My front tyre is serious cause for concern now, it’s got almost no sign that there was ever any tread on it, and it’s starting to wear down the main body of the tyre, not long ‘til the steel belt starts showing, it’s a good thing I’m less than 700km from Bangkok, it’s a bad thing that the KTM service centre doesn’t have my tyre size in stock, and probably another three weeks until they get one. With stress level rising again I ask them about other tyre dealers in the city. There must be someone who’s got a 90/90-21 tyre, surely? I could hug the helpful service manager at the KTM service centre in Bangkok, he sensed my stress and phoned round all the tyre dealers in Bangkok until he found a great little shop called ShowPow who had a whole selection from full-on knobbly off-roaders to street tyres. I remind myself of the advice I gave a bunch of young KTM riders who I bumped into six months ago in the hills of Tamil Nadu in India … “always make sure you’ve got decent tyres; they’re the only thing holding you to the road”. Time to adhere to my own advice and get some fresh rubber to keep me shiny side up. You cannot imagine the feeling of relief when you take a totally shot tyre off and put a nice new grippy hoop on your front wheel. The bike instantly felt more confident and better balanced, the handlebars stopped wobbling in corners and I no longer felt that I was going to slide into the ditch if I took a bend with a puddle.
The further through Thailand I travel the more secure I feel. The stress of tyre failure has gone, as has the stress of bad / non-existent roads or flooded roads or roads without bridges or petrol stations or meeting death-wishing truck drivers. After Bangkok I took a recommendation from Kasia to go to the Khao Sok national park on the way South through Thailand. Great recommendation; riding up to the Khao Sok national park with lush green vegetation and near-perfect road surfaces is like being back in Western Europe, whether the UK are part of it or not. Don’t get me started on that ridiculous debate, I’ll be here for hours! In Khao Sok I left the bike at a friendly guesthouse and booked an overnight stay on a floating bungalow on the Cheow Lan lake. The Cheow Lan lake is a manmade dammed reservoir stretching 165 square kilometres through the national park, filled with amazingly warm but ridiculously deep fresh water. It looks for all the world like a Scottish loch, especially on the day I arrived which had black storm clouds brewing overhead, but Scottish lochs tend to be quite cold, whilst this lake is at bathwater temperature, even during the sudden Monsoon storm where the rain was so hard and heavy it bounced off the surface of the lake. Over dinner on the floating restaurant, just down the gangplank from my floating bungalow I am struck by the irony that my crazy home nation has just voted to remove itself from Europe whilst I sit here with a selection of Dutch, German, French, Spanish and Belgian travellers whose only common Lingua Franca is English, and who all think that the British have gone mad. I’m inclined to agree, I like being part of this little European community on a lake in Thailand.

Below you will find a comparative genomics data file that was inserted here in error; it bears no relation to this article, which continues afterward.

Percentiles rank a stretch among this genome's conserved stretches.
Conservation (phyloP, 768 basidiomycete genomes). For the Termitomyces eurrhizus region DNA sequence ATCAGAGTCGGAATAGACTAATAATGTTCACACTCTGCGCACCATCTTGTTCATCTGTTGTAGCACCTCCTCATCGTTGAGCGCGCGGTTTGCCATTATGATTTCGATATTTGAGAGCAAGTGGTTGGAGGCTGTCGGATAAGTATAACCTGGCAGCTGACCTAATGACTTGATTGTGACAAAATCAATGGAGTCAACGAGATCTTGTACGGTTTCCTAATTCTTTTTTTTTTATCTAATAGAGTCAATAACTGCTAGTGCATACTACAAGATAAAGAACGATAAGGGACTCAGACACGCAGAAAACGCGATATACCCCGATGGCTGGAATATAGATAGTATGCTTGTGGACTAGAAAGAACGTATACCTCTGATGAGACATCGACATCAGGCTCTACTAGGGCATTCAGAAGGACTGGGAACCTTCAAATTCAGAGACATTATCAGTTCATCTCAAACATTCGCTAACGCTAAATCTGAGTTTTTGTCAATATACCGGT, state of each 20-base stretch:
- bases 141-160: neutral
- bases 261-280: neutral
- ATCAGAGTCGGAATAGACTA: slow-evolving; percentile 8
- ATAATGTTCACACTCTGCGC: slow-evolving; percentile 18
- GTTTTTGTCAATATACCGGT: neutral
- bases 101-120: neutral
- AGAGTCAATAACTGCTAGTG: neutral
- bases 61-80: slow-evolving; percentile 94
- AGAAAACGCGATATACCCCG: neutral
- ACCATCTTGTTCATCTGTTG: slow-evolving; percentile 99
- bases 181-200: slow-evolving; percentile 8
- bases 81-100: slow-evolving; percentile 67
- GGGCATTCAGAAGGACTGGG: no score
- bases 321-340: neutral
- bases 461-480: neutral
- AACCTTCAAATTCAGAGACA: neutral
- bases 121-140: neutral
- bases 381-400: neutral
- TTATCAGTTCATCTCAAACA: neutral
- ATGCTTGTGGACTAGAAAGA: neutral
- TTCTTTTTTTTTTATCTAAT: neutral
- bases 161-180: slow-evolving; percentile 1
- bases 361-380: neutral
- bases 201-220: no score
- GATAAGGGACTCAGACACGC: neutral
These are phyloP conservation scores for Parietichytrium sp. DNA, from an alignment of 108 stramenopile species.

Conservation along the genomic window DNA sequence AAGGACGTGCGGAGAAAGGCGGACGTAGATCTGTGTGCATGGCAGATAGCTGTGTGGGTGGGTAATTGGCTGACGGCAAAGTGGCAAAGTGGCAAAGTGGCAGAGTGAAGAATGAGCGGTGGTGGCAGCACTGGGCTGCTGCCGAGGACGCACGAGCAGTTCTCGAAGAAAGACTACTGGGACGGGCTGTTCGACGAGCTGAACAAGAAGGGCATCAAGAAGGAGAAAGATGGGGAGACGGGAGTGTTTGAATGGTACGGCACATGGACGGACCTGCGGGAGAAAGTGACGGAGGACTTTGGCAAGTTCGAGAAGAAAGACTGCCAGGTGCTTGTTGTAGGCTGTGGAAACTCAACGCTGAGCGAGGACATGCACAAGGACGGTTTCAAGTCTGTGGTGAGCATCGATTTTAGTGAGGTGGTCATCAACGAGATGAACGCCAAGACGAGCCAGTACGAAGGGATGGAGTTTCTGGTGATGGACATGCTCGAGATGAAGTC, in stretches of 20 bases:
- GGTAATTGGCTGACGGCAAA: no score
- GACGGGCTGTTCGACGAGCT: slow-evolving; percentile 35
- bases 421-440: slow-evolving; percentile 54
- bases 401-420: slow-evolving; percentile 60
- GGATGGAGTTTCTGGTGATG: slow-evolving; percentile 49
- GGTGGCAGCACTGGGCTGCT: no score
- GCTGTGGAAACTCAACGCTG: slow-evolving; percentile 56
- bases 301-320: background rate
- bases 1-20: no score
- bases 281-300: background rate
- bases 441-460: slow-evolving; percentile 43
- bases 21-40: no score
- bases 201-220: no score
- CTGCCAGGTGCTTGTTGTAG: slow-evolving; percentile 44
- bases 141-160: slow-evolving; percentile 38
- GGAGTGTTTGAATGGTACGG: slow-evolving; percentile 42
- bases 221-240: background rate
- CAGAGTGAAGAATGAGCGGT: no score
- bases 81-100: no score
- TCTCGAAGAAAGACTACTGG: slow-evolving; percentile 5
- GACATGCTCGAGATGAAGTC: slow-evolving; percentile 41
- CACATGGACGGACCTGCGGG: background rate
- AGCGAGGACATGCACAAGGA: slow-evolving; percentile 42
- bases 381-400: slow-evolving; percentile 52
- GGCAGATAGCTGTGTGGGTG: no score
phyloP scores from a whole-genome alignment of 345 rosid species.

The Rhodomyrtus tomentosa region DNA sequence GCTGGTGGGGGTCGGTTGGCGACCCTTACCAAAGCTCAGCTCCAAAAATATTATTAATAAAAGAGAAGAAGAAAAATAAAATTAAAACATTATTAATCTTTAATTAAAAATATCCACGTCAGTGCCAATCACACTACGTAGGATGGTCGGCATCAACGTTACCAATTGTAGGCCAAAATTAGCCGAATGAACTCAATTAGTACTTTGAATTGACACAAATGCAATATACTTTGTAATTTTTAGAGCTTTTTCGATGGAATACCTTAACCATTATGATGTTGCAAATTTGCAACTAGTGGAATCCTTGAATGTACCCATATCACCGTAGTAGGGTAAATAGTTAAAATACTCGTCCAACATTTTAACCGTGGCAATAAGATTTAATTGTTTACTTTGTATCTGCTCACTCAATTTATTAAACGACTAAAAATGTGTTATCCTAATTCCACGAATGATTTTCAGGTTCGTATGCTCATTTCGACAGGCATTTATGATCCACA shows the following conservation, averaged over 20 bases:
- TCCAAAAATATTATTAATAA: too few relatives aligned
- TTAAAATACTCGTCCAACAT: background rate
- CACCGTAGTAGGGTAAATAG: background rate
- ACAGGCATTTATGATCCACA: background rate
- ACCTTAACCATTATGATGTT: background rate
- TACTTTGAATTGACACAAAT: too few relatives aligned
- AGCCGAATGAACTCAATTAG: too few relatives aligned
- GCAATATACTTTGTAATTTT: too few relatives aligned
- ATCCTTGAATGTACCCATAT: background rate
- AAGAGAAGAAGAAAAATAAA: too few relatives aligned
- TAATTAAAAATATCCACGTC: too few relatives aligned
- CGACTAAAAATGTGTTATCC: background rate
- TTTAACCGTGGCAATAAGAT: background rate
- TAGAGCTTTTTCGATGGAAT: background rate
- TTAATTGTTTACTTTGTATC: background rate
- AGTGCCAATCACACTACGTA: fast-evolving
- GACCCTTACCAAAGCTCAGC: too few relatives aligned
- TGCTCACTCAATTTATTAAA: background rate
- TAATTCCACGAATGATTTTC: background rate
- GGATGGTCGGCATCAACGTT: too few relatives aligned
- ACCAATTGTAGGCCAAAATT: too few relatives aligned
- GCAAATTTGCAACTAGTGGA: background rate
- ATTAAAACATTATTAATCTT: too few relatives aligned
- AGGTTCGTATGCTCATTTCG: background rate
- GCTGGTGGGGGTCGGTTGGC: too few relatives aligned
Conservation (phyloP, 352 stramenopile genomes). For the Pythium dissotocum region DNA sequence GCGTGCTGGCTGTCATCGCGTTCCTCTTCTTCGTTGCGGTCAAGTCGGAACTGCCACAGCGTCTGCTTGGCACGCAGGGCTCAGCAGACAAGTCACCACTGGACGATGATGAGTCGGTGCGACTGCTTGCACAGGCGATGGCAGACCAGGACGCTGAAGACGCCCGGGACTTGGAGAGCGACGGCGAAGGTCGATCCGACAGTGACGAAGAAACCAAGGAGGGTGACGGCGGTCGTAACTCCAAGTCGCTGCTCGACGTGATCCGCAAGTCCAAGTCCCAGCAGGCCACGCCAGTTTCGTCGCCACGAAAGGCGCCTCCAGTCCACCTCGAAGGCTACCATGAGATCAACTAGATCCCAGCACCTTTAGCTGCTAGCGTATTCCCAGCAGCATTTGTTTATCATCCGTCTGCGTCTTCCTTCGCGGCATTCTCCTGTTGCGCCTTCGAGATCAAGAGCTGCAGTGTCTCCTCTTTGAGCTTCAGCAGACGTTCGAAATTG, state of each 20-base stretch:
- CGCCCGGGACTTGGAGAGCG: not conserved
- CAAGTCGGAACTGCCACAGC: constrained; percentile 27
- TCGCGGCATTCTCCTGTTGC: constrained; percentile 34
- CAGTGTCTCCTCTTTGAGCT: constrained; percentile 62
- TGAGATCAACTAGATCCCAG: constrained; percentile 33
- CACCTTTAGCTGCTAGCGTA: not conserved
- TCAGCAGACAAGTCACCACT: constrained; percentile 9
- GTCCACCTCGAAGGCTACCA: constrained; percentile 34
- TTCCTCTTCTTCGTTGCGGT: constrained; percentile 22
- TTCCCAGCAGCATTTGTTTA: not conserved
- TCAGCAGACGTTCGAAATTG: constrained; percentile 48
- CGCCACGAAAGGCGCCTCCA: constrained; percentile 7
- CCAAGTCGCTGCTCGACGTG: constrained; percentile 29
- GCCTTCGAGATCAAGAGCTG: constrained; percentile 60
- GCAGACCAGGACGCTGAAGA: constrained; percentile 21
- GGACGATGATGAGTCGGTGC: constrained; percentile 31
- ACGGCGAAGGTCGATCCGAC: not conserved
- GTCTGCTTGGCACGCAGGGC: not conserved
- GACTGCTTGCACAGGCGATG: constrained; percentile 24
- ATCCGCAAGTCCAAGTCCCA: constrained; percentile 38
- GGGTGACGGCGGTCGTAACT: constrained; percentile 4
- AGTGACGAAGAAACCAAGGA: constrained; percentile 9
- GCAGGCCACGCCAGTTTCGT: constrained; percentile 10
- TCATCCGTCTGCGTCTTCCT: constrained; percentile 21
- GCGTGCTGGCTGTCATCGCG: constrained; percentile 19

Three hours south of Khao Sok the famous part of the Thai Southern peninsular starts; Phuket, Krabi, Phi Phi Islands and the like. It really feels like I’m on holiday now, my only stress is figuring out how to book the bike on an air-freight out of Kuala Lumpur and whether I can get it in and out of Singapore in a few weeks’ time. Whilst in Krabi I take another fantastic recommendation from Kasia, who’s stuck back in London, that is to do a SCUBA diving course. The first and only time I’ve been diving in the past was not a good experience, I ran out of air in the Irish sea and was not fully briefed on the procedure! So with some trepidation I signed up to do the Open Water PADI course having spent not an inconsiderable amount of time researching a decent dive school in Krabi. The Kon-Tiki dive school, run by some British and Swedish guys is, thankfully, a super-professional, super-helpful and totally confidence-inspiring outfit. All my previously found fears and misconceptions have been alleviated and I am now a fully-fledged convert to deep sea diving, and a certified Open Water Diver; how cool! And how come I always manage to pick some of the most expensive and inaccessible of pursuits … skiing, diving, motorbike travelling … crazy fool! Over the last couple of days I’ve seen the underwater world for real: Blue Sea Star and Crown of Thorns Starfish; Black Diamema Sea Urchins; various Sea Cucumbers; a Peacock Mantis Shrimp (which has the fastest, most powerful claw punch in the world), schools of Damsel fish and Yellowback Fusiliers; some Bannerfish; Trumpetfish; Tigertail Seahorses and an aggressively territorial little Tomato Clownfish!
Now I’m sitting in another idyllic beachside hostel bar looking at the Andaman sea on the island of Ko Lanta off the West coast of Thailand, it being low season I have the bar and most of the beach to myself and I’ve just met a crazy Thai guy who is supposed to be running this bar but has nothing to do due to the lack of tourists so he’s offered to take me on a guided bike tour of the island tomorrow. He’s got an off-road scramble bike so this is going to be interesting … looks like I’m going to get at least one more crazy adventure on the bike before heading to the relative civilisation of Malaysia.